Life Skills

Japanese alligator belts and leather goods – Permanent Style

  • Aug 11, 2023
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Japanese alligator belts and leather goods – Permanent Style

In recent years I’ve been wearing more belts with tailoring, as I’ve worn other accessories such as ties and handkerchiefs less. 

That’s meant me upping my belt game, with a couple of commissions from Tightly Stitched, some great belts from Rubato, and some vintage finds (like the unusual style here). 

I’d also admired Ethan Newton’s slim alligator belts, which he usually wears with vintage silver engine-turned buckles. You can see me wearing one in the image below. 

These are made for Bryceland’s by the maker Ludens (below) – a sole operator who works from home near Kobe in Japan, and also makes small leather goods for the shoemaker Spigola, also in Kobe. 

When we were in Japan earlier this year I had the opportunity to meet Fujii, the man behind Ludens, and learn a little bit about his background as well as commission a couple of belts. 

He trained with a bagmaker, starting 11 years ago, and moved to work with Koji at Spigola four years ago. But he always wanted to do his own thing, primarily focused on American-style products, made to a fine Japanese standard. 

“There are lots of leather workers in Japan, as you’d expect,” he says. “But there isn’t really anything you could call a Japanese tradition. They vary a lot in style – if there is one thing in common it’s probably a certain finesse, a precision.”

One of those styles would be very polished French-type leather goods, like some of those made by Ortus. Another would be the tough, biker-associated wallets made by the likes of Tenjin Works. And then there are those that make more in the English style, like the well-known Fugee.

The aim with Ludens is to do something a little different again, with dressier American pieces such as those slim alligator belts. 

“It’s very early days for me,” says Fujii, “but we’ve developed a few different belt styles and these deerskin pouches that work well.”

Below is the deerskin pouch in tan, and lower down in black. I also showed something similar recently on PS (actually the bag my belts from Fujii came in). 

“For the moment I’m just making these pieces for Bryceland’s and selling through them, but at some point I’d like to have more of my own brand and sell direct to customers,” says Fujii. 

Of course, as with many of the brands Bryceland’s sells and supports, it’s Ethan’s taste you’re buying into as much as Fujii’s skill. I’d like those vintage-silver buckles if it wasn’t for Ethan, but it expanded the ways I thought I could weave them into my own style. (That’s Ethan below, photographing Fujii – with shoemaker Seiji McCarthy in the background.)

The belts I bought were very similar as a result. The same black and dark brown alligator, made for a silver buckle I’d picked up on eBay. (There aren’t many nice ones around – Fujii said he’d been looking at the same one.) 

Bryceland’s tries to buy up these buckles itself, and sources from private dealers, in order to have some in the Tokyo and Hong Kong shops must of the time. But there haven’t been any for a while. 

I can understand why some readers, by the way, wouldn’t like having someone else’s initials on their buckle. But I don’t mind it. It feels like a piece of a beautiful object’s history, like the initials you get on vintage luggage and other vintage silver.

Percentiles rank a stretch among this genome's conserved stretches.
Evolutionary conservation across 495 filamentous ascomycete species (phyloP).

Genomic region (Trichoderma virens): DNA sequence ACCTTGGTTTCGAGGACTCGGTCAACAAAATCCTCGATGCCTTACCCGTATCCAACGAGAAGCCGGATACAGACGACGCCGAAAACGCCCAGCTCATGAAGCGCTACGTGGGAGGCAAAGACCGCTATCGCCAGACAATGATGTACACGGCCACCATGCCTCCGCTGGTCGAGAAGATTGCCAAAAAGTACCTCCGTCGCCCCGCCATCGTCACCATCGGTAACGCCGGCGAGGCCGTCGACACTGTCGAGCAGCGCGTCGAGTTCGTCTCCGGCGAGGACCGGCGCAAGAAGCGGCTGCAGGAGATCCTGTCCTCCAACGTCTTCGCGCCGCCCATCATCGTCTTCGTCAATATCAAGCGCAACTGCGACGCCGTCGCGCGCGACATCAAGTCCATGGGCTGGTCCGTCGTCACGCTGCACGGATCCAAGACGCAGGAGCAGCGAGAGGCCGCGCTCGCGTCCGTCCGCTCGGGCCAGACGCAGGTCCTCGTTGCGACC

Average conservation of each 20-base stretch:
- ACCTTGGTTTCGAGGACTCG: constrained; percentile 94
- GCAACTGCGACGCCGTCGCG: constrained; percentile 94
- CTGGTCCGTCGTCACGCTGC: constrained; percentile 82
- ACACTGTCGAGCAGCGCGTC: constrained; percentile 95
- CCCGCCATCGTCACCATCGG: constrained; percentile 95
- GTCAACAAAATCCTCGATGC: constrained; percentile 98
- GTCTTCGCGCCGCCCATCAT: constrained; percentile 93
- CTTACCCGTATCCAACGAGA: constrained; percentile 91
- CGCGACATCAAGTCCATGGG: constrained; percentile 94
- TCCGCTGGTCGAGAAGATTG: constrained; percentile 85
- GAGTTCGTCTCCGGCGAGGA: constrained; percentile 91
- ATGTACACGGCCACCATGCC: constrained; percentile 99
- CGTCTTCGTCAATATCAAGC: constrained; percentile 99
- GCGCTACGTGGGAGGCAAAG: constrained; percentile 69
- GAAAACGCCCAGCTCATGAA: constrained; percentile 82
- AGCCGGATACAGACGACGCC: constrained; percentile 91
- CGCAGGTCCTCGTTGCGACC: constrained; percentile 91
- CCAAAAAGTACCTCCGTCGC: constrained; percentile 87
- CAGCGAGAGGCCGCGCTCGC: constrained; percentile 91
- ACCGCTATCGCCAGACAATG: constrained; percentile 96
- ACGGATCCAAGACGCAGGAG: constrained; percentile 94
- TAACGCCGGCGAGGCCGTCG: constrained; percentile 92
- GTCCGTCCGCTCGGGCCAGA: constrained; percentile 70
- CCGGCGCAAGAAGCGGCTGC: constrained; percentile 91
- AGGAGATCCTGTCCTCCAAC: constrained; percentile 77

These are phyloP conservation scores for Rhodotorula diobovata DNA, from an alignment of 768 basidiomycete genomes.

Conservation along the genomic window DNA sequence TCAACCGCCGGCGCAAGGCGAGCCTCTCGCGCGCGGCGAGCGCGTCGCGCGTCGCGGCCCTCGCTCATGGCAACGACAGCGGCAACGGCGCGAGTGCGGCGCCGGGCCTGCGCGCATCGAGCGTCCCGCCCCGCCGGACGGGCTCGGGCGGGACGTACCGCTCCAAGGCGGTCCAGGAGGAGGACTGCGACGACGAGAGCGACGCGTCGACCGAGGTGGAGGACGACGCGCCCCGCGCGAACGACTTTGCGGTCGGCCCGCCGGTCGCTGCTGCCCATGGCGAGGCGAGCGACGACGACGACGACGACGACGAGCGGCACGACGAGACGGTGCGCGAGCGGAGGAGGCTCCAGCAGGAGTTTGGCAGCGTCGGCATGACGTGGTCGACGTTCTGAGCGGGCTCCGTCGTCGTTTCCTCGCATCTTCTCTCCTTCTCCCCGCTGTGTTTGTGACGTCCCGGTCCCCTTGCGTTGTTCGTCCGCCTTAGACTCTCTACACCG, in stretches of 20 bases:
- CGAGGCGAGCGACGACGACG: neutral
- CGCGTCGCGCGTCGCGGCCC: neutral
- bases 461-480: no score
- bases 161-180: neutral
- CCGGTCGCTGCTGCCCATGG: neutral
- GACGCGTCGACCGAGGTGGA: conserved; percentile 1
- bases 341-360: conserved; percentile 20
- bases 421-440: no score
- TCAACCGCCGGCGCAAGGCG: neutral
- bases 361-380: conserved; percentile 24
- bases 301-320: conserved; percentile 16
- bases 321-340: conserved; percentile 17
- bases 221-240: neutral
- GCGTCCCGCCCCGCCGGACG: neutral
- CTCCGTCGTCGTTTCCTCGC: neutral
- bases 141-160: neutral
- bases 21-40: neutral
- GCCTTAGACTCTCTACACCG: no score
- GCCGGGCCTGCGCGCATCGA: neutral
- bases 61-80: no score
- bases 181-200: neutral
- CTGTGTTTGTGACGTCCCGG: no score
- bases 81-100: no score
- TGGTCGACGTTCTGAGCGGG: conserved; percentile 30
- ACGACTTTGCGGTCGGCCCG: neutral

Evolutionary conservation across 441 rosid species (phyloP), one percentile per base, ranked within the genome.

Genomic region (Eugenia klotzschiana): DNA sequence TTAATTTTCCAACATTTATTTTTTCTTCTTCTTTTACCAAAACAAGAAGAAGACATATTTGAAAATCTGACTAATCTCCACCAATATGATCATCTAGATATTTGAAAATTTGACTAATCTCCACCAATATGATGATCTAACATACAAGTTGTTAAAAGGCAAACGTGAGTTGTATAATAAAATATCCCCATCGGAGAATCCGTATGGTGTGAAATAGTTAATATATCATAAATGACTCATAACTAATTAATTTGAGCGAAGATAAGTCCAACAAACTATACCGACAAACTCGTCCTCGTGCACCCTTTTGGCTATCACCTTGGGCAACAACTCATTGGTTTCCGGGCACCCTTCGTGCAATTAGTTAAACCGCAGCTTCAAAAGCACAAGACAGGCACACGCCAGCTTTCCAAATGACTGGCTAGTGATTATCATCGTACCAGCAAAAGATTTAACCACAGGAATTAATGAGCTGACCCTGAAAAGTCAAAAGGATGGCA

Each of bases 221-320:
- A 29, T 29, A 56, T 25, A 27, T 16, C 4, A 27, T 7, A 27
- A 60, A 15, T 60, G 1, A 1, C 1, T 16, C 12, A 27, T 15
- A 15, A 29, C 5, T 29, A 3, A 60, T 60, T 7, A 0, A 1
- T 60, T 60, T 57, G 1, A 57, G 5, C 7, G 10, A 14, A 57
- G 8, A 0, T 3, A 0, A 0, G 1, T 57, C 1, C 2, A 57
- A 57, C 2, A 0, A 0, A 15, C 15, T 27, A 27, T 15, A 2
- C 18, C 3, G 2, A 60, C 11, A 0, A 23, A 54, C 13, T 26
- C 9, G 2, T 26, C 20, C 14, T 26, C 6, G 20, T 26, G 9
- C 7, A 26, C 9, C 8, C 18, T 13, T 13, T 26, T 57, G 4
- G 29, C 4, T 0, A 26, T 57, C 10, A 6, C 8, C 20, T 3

The belts Fujii made for me are beautiful. Cut from the middle of the belly (the big square scales are unmistakable) and of course made in one piece. 

The stitching is by machine but fine and precise, and the interlining is thinner than most on this ‘lined and raised’ style of belt. That’s the most obvious difference from something like my alligator from Rubato, for instance.

Fujii also took an old tan-coloured skin I had (below, from a belt that was a present from Zilli, many years ago) and turned it into a similar belt, both slimming it down and adding a few inches of tan suede to make it the right length. That was expertly and tastefully done, without asking me for input. 

Of course, the nice thing about the silver buckle is that it can be swapped between belts, with each belt made with an end that folds over and snaps, to enable release and attachment of any same-width buckle. 

I don’t have any pictures of my belts yet, but they’re virtually the same as shown here and I’m sure they’ll come up in future articles. This piece was more just about Fujii. 

I can also do an article in the future about my belt collection, small as it is, if there’s interest. It could even be a ‘if you only had five’ piece, though that’s hardly a small number of belts! 

These belts will replace a couple of western-style ones I’ve had from RRL for a few years, with similar buckles. Those have proven to be poor quality, growing stiff and shredding with age rather than getting richer and softer. 

It’s a shame – the quality there varies so much. Perhaps like high-street brands, leather is one category where it’s always worth waiting for quality. 

Details on Ludens and prices: 

  • Belts and cross-body bags available made to order
  • Wallets and watch straps coming in the future
  • Only currently in Bryceland’s Tokyo and Hong Kong stores
  • Alligator belt, buckle not included, ¥138,000 (£765) +tax
  • Leathers available: smooth alligator, nubuck alligator, kudu suede (all in black or bark brown)
  • Deerskin crossbody bags, ¥54,800 (£305) +tax
  • Bag currently available in beige, black in the future
  • @ludensjp


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